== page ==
Miguel Cotto vs. Sadam Ali set to be finalized
By Dan Ambrose: The agreed upon December 2 fight between WBO junior middleweight champion Miguel Cotto (41-5, 33 KOs) and fringe welterweight contender Sadam Ali (25-1, 14 Kos) is set to be finalized, according to Dan Rafael. HBO World Championship Boxing will televise the Cotto vs. Ali fight.
Previous to Sadam Ali agreeing to the fight, Cotto’s management offered the fight to Danny Garcia, Mikey Garcia and Jessie Vargas, but a deal couldn’t be made. Danny Garcia and Vargas are both welterweights. Mikey Garcia fights in the lightweight division.
As you tell, Cotto’s management were pooling from divisions below his weight class. It’s not known why Cotto isn’t opting to fight someone in his own division at 154, as there are a number of talented fighters in that weight class that would jump at the chance to fight him.
”This fight [Cotto vs. Sadam Ali] agreed to & going to paper. Was offered to others (Danny Garcia, Mikey Garcia, and Jessie Vargas) but deals unable to be made,” said Rafael on his Twitter.
With Cotto vs. Ali being viewed as a mismatch in the eyes of a lot of boxing fans, the main selling point of the fight is it’s a retirement party for Cotto. It’s the last chance for the fans to see Cotto fight. I don’t think it’s a good marketing strategy to try and push fights by telling the boxing public that this is a retirement fight. That doesn’t work in this day and age. Fans don’t watch fights for that reason. The boxing public wants to see competitive fights that hold their interest. Cotto vs. Ali likely doesn’t meet that criterion unfortunately. Cotto-Ali is a mismatch on paper.
The 29-year-old Sadam Ali was badly beaten last year by Jessie Vargas, who in turn was easily beaten by Tim Bradley and Manny Pacquiao. It would have been more appealing to the fans if Golden Boy had lured a good welterweight like Errol Spence Jr. or Shawn Porter to fight Miguel Cotto on December 2 instead of Sadam Ali. Spence isn’t scheduled to fight anyone right now, and he’d likely agree to face Cotto. It would be a very tough fight for Cotto that might not end well for him, but the boxing public would tune in to see the fight.
The Cotto vs. Ali fight essentially a retirement party for Cotto. It’s a fight that Cotto will likely win quite easily, as Ali hasn’t proven himself as an upper echelon welterweight and he clearly isn’t a junior middleweight. Ali’s loss to Jessie Vargas last year showed that he’s not ready to enter the upper level of the 147 lb. division. The fight wasn’t close before Vargas knocked Ali out in the 9th. This is Cotto’s final fight of his boxing career. He plans on retiring after December so that he can spend more time with his family.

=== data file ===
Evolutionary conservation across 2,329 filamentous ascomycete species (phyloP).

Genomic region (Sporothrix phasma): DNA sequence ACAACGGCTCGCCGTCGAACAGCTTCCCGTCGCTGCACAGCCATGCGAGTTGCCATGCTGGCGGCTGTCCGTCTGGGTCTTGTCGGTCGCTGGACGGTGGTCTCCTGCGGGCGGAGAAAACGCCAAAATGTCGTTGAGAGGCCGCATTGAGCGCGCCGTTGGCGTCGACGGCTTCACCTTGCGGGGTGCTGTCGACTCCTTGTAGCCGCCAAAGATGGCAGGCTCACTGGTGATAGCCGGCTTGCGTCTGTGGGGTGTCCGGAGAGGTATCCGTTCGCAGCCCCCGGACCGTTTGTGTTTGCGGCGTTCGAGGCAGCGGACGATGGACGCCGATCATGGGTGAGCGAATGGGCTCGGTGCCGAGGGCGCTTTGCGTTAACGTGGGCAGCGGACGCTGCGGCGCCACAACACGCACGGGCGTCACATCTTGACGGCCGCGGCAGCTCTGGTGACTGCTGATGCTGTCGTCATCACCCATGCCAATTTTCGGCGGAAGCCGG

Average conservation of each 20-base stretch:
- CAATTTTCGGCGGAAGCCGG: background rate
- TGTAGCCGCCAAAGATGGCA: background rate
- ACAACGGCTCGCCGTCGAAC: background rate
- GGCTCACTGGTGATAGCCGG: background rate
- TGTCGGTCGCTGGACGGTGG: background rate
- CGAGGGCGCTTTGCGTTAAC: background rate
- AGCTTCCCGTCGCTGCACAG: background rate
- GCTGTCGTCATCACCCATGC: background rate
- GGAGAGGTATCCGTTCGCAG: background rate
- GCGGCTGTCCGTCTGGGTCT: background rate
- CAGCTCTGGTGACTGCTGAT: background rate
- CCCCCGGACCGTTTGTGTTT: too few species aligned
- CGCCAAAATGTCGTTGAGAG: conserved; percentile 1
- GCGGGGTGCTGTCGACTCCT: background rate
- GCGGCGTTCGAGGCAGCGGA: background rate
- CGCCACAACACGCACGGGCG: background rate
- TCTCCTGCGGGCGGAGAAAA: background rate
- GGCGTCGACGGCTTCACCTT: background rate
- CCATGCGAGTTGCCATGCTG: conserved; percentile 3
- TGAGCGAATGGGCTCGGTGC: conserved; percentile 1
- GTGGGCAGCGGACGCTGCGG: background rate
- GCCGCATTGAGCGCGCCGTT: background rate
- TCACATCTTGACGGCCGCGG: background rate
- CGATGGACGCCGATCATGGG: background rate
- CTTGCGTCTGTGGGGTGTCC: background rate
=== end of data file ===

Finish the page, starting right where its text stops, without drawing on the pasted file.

Cotto wanted to fight a rematch against Saul Canelo Alvarez, but the Mexican star says he’ll be out of the ring for the remainder of this year. Cotto said before the Canelo vs. Gennady “GGG” Golovkin fight that he’d be interested in fighting the winner of that fight. There wasn’t a winner unfortunately, with the judges scoring the Canelo-GGG fight a 12 round draw. Canelo’s promoters at Golden Boy don’t want Golovkin to fight until the rematch against Canelo next year. It’s doubtful that Cotto would have wanted any part of fighting Golovkin even if he wasn’t fighting Canelo next year. In glancing at the pool of fighters that Team Cotto was trying to match him against for his December 2 fight, it’s clear that they were thinking only of fighting a smaller guy and not someone bigger or stronger. Further, Golovkin likely wouldn’t have been pliable to a catch-weight handicap for Cotto. Golovkin doesn’t believe in fighting at catch-weights. He feels that boxing should be respected with fighters competing in normal weight classes instead of them trying to game the system to gain an advantage by creating an artificial weight class with the help of a catch-weight. Cotto has used catch-weights in 3 out of his last 4 fights against Saul Canelo Alvarez, Daniel Geale and Sergio Martinez. Cotto’s last fight against Yoshihiro Kamegai was at the full weight of the 154 lb. division on August 26. Cotto-Kamegai fought for the vacant WBO junior middleweight title on HBO. Cotto hasn’t fought in almost 2 years going into the Kamegai fight. The World Boxing Organization ranked Cotto at No.1 not long before the Cotto vs. Kamegai fight was made.